Last week I was asked by a customer to build a new VMware vSphere 5 infrastructure in which they would like to use Auto Deploy for the ESXi 5 hosts. Of course I told them that Auto Deploy was a first release but I didn’t push that too hard, because designing and deploying it for real production environments is also a challenge I hadn’t been able to take up yet. The environment consists of two sites; each site has an EMC VNX 5300 storage array which replicates to the partner. Per site we have 2 Cisco UCS blades in which 10 blades have been assigned for the VMware vSphere 5 environment. Each blade will use the converged FCoE adapter and will be presented to the ESXi hosts as two physical nics and two physical HBAs.
My series on VMware vSphere 5 Auto Deploy:
vSphere 5 – How to run ESXi stateless with vSphere Auto Deploy
vSphere 5 Auto Deploy PXE booting through Cisco ASA firewall
Updating your ESXi host using VMware vSphere 5 Auto deploy
My first Auto Deploy design for real production environment
vCenter and ESXi host configuration
The vCenter design also includes a VMware Site Recovery Manager 5 design, should Site-A fail we can quickly fail over to site-B using VMware SRM and vice versa. vCenter is deployed as a virtual machine and the Auto Deploy service will be running on the vCenter Server.
Should site-A fail because of power failure it would be impossible to get the ESXi host up and running again, since the vCenter VM would be down, including the Auto Deploy services. If the vCenter VM would be running in a cross-site design (vCenter for site-A running on ESXi hosts on site-B), the ESXi would be able to boot if power is restored to site-A because they would boot using vCenter and Auto Deploy from Site-B. However, for a VMware SRM design this would give me problems since losing Site-A would also lose vCenter-B, which I need to set the wheels of a VMware SRM site recovery in motion. To make a quick recovery possible after all ESXi hosts went down, I decided to have the first ESXi host in the blade center use boot from SAN and install ESXi on the “local” boot from SAN disk of 5 GB. The vCenter VM, together with the SQL VM, will always run on this first ESXi host.
Between the two sites the management VLAN that I will be using is a layer2 stretched VLAN. On this VLAN the customer has a clustered DHCP solution. My first thought was to give each blade a separate physical nic for Auto Deploy because during the boot process only the native VLAN can be used. Since the customer didn’t use the native VLAN for other uses, like switch monitoring, I was free to redirect the native VLAN to the management VLAN. In other words, on the physical switch they created some trunk ports to the ESXi hosts in which the management VLAN was passed as if it was there native VLAN. The network design is based on the distributed vSwitch.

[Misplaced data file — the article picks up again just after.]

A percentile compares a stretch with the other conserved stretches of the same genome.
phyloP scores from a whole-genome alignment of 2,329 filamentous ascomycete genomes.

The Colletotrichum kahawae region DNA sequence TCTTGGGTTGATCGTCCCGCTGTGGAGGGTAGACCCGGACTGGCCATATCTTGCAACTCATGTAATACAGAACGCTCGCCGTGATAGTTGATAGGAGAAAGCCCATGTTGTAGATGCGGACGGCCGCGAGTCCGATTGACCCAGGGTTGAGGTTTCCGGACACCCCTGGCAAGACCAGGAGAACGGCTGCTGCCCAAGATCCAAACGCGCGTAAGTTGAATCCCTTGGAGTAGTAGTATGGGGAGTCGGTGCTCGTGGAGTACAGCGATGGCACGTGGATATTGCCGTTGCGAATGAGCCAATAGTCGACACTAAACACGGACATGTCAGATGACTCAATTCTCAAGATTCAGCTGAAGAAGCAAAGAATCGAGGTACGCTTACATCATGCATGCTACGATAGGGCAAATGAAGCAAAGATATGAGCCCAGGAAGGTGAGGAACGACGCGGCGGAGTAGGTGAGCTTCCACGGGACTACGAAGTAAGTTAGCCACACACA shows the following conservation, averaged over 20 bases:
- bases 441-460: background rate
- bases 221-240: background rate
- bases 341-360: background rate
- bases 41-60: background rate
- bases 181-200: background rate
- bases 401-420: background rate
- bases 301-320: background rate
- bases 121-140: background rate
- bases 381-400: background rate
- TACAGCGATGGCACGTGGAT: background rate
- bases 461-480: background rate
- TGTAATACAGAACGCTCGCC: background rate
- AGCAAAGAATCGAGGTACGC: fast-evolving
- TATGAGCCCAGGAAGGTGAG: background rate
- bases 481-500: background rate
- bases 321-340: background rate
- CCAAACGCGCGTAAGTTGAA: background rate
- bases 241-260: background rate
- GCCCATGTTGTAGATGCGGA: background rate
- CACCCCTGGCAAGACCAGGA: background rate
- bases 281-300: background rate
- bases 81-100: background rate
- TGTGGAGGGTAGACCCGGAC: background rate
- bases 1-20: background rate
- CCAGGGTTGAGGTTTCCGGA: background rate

Since the customer isn’t that experienced yet using Auto Deploy, I wanted them to have to do as little management as possible on the PowerShell command line. Therefore I created a ruleset that included a large range of IP addresses which enables them to assign new blades by only changing a DHCP entry.
At the start of this project there a 10 blades on each site but since the whole IP ranges was mine to use, I reserved 20 IP addresses on each site and used these in the PowerShell rules. The following is the code I used to create the rule:
New-DeployRule –Name “Site-A-Rule” –Item “ESXi-5.0.0-20111204001-standard”, “Site-A”, “Site-A-Basic” –Pattern “ipv4=192.168.0.100-192.168.0.120”
The above code creates a rule named “Site-A-Rule” that will add the Auto Deploy hosts to cluster “Site-A”, using host profile “Site-A-Basic” if they meet the requirement of their IPv4 being between 192.168.0.100 and 192.168.0.120.
If they decide to add an extra blade to their current environment, all they need to do is add a new DHCP reservation based on the Mac address in the DHCP server and the new blade will be added to the cluster.
- Per host a reservation based on Mac address
- Use the required DNS name in the reservation for the ESXi host
- The following DHCP records are needed for the ESXi host to find the PXE boot server:
- 066 – Boot server host name: <ip of TFTP / PXE boot server>
- 067 – Boot file name: undionly.kpxe.vmw-hardwired
Host configuration and host profiles